What defines mid-century modern?
Mid Century Modern style is a term coined by author Cara Greenberg in 1983, and refers to the design aesthetic that began after World War II, and lasted until the 1970s. Mid Century Modern shunned the maximalism of pre war to adopt a more simplistic approach. The multidisciplinary nature of the style gave rise to many iconic designs and designers that are well known even today, like ‘The Eames Chair’ by Charles and Ray Eames, and ‘Eichler Homes’ by Joseph Eichler. The MCM design movement influenced architecture, interior and graphic design, urban development, and product development. It has survived events like wars, destructions and uproots. Several factors define the mid-century modern interior design. The style provides us with gentle organic curves, clean lines, passion for different and materials and its designers are idolized to this date. The quality of this style is appreciated and regarded as timeless.
Brief history and origin
The Scandinavian design and the Bauhaus style in Germany heavily influenced this style as several Bauhaus architects migrated to America during and after the Second World War. It was during this period when the American economy was flourishing and population surging. People were optimistic and looking for a fresh after the war. As a result, demand for modern homes skyrocketed; as well as suburbanization and expansion of cities. The need for modern furnishings to go into these houses spiked as well. At the same time, America was obsessed with science, tech, and space. They were competing with the Soviet Union to see who could send a man on the moon first. This obsession poured over to fashion, TV shows, and interiors.
This, coupled with technological advancements and new materials advent – many of them also developed during WW II – resulted in the classic mid-century modern style. It featured warm tones, multifunctional furniture pieces, new materials and design, open plan spaces, huge windows, flat roofs, and efficient rooms. Every room served a purpose. This style is still very alive today as it matches our current lifestyle characterized by smaller apartments and higher mobility. The styles’ simplicity, clean lines, and functionality, therefore, appeals to our core needs.
What makes the Mid-century Modern interior design so distinctive?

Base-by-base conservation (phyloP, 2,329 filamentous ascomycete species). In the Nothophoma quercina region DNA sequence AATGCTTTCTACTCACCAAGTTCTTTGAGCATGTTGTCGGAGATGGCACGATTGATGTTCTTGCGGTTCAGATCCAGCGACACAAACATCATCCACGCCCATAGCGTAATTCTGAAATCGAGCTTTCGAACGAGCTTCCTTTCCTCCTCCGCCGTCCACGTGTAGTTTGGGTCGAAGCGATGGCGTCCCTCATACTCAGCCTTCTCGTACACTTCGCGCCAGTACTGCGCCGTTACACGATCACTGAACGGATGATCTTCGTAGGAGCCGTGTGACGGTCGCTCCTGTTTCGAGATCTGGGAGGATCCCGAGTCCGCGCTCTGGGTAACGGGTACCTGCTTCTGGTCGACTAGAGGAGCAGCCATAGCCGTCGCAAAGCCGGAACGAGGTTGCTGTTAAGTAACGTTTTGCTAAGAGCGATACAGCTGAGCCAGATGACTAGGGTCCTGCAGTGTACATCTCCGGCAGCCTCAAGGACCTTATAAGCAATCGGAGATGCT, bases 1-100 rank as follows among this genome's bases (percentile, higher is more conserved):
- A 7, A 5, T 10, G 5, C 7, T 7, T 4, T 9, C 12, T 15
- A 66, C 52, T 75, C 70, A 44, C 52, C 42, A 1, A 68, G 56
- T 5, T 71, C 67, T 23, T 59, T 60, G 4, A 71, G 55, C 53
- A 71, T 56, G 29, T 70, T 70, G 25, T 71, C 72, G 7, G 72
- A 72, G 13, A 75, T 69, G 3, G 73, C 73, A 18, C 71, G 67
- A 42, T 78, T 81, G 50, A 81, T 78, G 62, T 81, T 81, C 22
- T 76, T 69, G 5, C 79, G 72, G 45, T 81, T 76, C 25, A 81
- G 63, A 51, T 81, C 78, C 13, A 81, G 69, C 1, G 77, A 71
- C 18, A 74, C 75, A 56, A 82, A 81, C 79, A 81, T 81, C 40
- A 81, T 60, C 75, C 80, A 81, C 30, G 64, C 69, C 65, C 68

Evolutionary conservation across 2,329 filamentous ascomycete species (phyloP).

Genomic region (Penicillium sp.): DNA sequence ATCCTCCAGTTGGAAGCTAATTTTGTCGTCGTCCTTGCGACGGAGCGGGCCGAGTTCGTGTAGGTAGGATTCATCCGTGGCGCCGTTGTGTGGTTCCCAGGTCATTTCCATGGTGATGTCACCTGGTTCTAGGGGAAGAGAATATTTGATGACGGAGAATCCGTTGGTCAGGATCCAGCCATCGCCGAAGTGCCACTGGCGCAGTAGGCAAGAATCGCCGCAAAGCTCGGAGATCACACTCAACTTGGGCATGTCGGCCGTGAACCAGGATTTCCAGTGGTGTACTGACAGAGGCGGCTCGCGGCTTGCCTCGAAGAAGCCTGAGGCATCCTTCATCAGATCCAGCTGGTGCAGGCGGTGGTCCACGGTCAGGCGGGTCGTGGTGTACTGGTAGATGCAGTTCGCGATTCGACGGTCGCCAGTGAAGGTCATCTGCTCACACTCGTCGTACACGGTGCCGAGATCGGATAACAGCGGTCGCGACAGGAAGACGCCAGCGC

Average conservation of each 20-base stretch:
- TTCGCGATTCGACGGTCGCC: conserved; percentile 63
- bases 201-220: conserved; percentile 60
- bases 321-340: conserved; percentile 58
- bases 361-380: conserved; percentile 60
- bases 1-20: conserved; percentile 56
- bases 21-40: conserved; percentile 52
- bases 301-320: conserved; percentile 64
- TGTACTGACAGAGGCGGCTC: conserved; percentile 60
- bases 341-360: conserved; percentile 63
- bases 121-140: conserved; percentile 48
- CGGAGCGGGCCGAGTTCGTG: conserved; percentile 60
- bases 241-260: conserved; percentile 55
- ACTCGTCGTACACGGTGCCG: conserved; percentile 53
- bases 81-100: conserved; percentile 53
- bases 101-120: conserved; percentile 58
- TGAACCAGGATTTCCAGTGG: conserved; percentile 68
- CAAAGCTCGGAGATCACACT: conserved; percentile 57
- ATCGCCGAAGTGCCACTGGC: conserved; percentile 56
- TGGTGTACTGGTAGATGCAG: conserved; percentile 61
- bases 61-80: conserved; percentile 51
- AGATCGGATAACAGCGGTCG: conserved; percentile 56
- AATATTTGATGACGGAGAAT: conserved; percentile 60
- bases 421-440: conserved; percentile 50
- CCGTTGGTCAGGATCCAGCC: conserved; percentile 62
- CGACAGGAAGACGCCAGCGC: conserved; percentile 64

This style features clean lines, classic and understated look with minimal fuss. The Mid Century Modern style is simplistic in nature, following the ethos of ‘form follows function’. As the design movement came after the ornate Colonial Revival style and the opulent and glamorous Art Deco, it aimed to do away with excessiveness in design. Architecture, interiors and furniture in Mid Century Modern style are practical. The aim of the designers were to create designs that are comfortable yet accessible to all. Architecture of this time made use of open floor plans to create multifunctional spaces, and large glass walls to bring in natural light and eliminate the barrier between home and nature. This allows the light to spread evenly across the room and makes the space feel larger. Occasionally, central fireplaces or bookcases were used as space dividers in living rooms.
This typical, uncluttered space should have geometric and organic forms with minimal ornamentation with a taste of different contrasting materials. New technologies and an increased access to many materials allowed designers of the time to be more experimental. Furniture pieces using plywood, veneer, plastic and plexiglass were common, with variations that experimented on their shapes and other combinations. Bent plywood and laminates and moulded plastic were utilized to create fluid forms in furniture. The materials used were never finished up to appear as wood however, as the designers believed in being true to the materials. Buildings made use of natural materials like timber, brick and stones along with glass to create spaces connected to nature.
Colors and Patterns
The variety of materials available allowed for a wide range of colors in this style. Interiors and furniture combined earthy and neutral shades with pops of bright colors. Glossy finishes and bold colors were used alongside natural shades and finishes. Patterns in this style mixed contrasting colors, and used themes that represented everything from bowls to flowers. Geometric and organic shapes dominated the patterns on fabrics and furniture. Black and white were used for graphics with a mixture of colors neutral to gold. A combination of pale and white neutral walls with colorful accents were also often used.
Mid Century Modern style furniture used simple lines and new materials to create iconic designs. The furniture pieces were devoid of any embellishments, and focused on bringing out the qualities of the materials. Designs were made to be mass produced and available to all. Comfort and functionality reigned supreme in these designs, as seen in the Eames Lounge Chair and the Egg Chair. The comfort and durability of these furniture pieces have made them sought after, and brands like Knoll and Herman Miller continue to manufacture some of these designs today. The art used in the room was typically big and bold with content displayed on canvases to make it the focus of the room and portray its “statement“. Creative mirror frames, lamps and pendant light shades were also used to add a unique style.